Of all the Supreme Court justices in my memory, none is more defined by his hatreds and complaints than Clarence Thomas. Now, Thomas has written a new, malign chapter in his malevolent, pitiful book of life.
At issue, a falsely imprisoned man, John Thompson, whose death at the hands of the state of Louisiana was only prevented by the deathbed confession of a former prosecutor, who confessed that exculpatory evidence that would have helped Thompson’s case was withheld. After 14 years in prison, multiple courts upheld a multimillion dollar award for Thompson.
Thomas and his pal Tony Scalia couldn’t let that stand. So they overturned the award, and as Slate’s Dahlia Lithwick writes, they did so in callous fashion.
… this week, writing on behalf of the five conservatives on the Supreme Court and in his first majority opinion of the term, Justice Clarence Thomas tossed out the verdict, finding that the district attorney can’t be responsible for the single act of a lone prosecutor. The Thomas opinion is an extraordinary piece of workmanship, matched only by Justice Antonin Scalia’s concurring opinion, in which he takes a few extra whacks at Justice Ruth Bader Ginsburg’s dissent. (Ginsburg was so bothered by the majority decision that she read her dissent from the bench for the first time this term.) Both Thomas and Scalia have produced what can only be described as a master class in human apathy. Their disregard for the facts of Thompson’s thrashed life and near-death emerges as a moral flat line. Scalia opens his concurrence with a swipe at Ginsburg’s “lengthy excavation of the trial record” and states that “the question presented for our review is whether a municipality is liable for a single Brady violation by one of its prosecutors.” But only by willfully ignoring that entire trial record can he and Thomas reduce the entire constitutional question to a single misdeed by a single bad actor.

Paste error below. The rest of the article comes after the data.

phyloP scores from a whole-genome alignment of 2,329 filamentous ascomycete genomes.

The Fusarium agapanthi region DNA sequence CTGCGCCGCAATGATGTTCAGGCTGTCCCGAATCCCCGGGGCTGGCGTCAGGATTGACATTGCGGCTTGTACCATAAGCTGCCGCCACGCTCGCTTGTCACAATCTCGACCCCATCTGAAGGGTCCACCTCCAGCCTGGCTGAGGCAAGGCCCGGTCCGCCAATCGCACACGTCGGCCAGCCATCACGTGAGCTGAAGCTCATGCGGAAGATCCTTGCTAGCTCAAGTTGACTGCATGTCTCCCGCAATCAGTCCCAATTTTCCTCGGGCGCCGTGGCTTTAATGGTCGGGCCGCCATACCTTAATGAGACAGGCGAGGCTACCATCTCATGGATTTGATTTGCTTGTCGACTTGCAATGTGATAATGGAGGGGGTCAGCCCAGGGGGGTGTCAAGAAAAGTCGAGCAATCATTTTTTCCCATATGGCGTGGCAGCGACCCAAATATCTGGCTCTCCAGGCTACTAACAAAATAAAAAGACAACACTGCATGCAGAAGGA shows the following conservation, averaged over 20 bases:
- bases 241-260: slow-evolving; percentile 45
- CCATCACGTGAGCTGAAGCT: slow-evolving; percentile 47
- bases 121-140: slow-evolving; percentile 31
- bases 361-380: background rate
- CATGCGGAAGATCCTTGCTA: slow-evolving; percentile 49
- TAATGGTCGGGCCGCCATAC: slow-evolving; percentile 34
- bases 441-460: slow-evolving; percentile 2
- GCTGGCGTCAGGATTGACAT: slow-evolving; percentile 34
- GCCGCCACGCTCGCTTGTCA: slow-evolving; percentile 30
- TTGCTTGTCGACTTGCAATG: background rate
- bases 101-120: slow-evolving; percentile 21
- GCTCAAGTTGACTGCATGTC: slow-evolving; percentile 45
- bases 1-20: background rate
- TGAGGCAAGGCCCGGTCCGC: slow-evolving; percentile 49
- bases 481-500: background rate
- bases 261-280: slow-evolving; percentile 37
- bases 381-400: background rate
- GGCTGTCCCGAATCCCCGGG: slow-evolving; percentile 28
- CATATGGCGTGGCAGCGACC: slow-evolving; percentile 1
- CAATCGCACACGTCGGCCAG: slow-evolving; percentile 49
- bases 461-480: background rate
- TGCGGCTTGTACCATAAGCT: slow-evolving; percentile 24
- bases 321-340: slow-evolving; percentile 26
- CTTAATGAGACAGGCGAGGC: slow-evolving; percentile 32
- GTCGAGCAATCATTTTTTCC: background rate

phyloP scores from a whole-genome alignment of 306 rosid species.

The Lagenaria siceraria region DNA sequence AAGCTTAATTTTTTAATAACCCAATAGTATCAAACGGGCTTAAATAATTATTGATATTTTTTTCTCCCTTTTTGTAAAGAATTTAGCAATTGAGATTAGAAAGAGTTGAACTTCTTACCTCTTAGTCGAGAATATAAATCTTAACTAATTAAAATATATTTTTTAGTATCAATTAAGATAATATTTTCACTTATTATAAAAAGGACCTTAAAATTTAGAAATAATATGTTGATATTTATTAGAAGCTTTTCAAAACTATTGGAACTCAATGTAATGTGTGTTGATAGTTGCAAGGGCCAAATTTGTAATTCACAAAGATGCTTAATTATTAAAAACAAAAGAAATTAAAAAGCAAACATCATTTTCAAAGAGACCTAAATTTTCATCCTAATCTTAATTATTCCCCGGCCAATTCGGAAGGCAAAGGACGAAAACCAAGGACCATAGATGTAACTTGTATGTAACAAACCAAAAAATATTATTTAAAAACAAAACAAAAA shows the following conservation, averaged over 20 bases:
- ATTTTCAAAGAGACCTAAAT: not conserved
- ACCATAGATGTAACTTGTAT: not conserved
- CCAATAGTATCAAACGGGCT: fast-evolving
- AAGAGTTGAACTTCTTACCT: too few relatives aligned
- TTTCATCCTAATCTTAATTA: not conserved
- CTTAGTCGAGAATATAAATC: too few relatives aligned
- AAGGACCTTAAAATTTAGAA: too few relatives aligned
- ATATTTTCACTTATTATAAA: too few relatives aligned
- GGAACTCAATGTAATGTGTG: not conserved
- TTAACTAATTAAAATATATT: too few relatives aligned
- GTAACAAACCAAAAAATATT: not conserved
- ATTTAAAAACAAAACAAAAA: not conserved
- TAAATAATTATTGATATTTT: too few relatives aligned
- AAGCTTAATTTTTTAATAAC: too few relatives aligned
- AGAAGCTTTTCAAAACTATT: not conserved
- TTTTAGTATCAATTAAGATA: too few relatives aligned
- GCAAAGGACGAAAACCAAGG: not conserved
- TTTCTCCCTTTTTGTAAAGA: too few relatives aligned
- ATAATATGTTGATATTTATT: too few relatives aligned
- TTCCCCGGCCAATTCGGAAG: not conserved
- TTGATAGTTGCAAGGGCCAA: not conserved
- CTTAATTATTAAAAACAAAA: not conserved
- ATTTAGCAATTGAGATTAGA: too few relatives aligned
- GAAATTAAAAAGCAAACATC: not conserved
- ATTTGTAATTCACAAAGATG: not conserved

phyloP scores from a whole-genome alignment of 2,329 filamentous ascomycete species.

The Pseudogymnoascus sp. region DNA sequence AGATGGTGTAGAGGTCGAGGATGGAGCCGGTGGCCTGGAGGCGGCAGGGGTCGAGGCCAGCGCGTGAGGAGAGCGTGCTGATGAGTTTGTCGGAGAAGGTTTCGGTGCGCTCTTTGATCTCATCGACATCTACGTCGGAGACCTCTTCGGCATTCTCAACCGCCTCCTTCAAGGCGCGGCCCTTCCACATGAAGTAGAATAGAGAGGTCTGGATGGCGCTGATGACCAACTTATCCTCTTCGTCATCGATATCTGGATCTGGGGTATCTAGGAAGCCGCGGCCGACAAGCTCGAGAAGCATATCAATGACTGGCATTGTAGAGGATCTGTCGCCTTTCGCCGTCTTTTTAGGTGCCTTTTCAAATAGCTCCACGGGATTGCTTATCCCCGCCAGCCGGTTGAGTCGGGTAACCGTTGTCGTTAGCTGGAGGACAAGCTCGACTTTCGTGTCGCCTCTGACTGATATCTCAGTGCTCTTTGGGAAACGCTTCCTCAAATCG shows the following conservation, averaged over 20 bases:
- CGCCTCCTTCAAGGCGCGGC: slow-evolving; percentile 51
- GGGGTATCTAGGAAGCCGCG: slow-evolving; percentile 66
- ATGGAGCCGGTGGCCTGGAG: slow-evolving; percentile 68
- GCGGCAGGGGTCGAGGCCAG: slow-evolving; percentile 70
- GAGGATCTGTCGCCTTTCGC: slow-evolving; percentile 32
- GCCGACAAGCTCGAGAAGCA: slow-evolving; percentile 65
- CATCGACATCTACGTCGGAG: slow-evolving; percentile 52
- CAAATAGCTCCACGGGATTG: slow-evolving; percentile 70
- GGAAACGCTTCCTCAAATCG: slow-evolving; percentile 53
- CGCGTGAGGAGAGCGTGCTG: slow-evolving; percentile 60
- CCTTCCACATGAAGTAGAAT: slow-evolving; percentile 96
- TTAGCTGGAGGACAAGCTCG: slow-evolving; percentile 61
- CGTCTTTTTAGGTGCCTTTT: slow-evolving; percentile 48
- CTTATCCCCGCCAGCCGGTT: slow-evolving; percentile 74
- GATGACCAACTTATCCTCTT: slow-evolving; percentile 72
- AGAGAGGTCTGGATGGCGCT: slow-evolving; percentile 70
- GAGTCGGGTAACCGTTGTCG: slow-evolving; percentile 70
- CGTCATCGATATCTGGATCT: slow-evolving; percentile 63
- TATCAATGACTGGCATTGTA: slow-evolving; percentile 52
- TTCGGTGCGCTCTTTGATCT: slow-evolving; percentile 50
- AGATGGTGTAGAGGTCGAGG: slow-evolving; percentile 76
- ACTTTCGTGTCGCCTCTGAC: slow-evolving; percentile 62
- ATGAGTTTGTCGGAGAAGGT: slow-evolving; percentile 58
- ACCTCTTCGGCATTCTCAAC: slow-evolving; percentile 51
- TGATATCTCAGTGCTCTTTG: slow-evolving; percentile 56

Both parties to this case have long agreed that an injustice had been done. Connick himself conceded that there had been a Brady violation, yet Scalia finds none. Everyone else concedes that egregious mistakes were made. Scalia struggles to rehabilitate them all.
One of the reasons the truth came to light after 20 years is that Gerry Deegan, a junior assistant D.A. on the Thompson case, confessed as he lay dying of cancer that he had withheld the crime lab test results and removed a blood sample from the evidence room. The prosecutor to whom Deegan confessed said nothing about this for five years. While Scalia pins the wrongdoing on a single “miscreant prosecutor,” Ginsburg correctly notes that “no fewer than five prosecutors” were involved in railroading Thompson. She adds that they “did so despite multiple opportunities, spanning nearly two decades, to set the record straight.” While Thomas states the question as having to do with a “single Brady violation,” Ginsburg is quick to point out that there was far more than just a misplaced blood sample at issue: Thompson was turned in by someone seeking a reward, but prosecutors failed to turn over tapes of that conversation. The eyewitness identification of the killer didn’t match Thompson, but was never shared with defense counsel. The blood evidence was enough to prove a Brady violation, but it was the tip of the iceberg.
In the 10 years preceding Thompson’s trial, Thomas acknowledges, “Louisiana courts had overturned four convictions because of Brady violations by prosecutors in Connick’s office.” Yet somehow this doesn’t add up to a pattern of Brady violations in the office, because the evidence in those other cases wasn’t blood or crime lab evidence. Huh? He then inexplicably asserts that young prosecutors needn’t be trained on Brady violations because they learned everything in law school.
Read the whole thing here.
Perhaps had Mr. Thompson been a corporation, a very rich man, or a tea party front group like the one run by his wife (before she joined the cast of the Daily Caller) Thomas and Scalia would have had more empathy.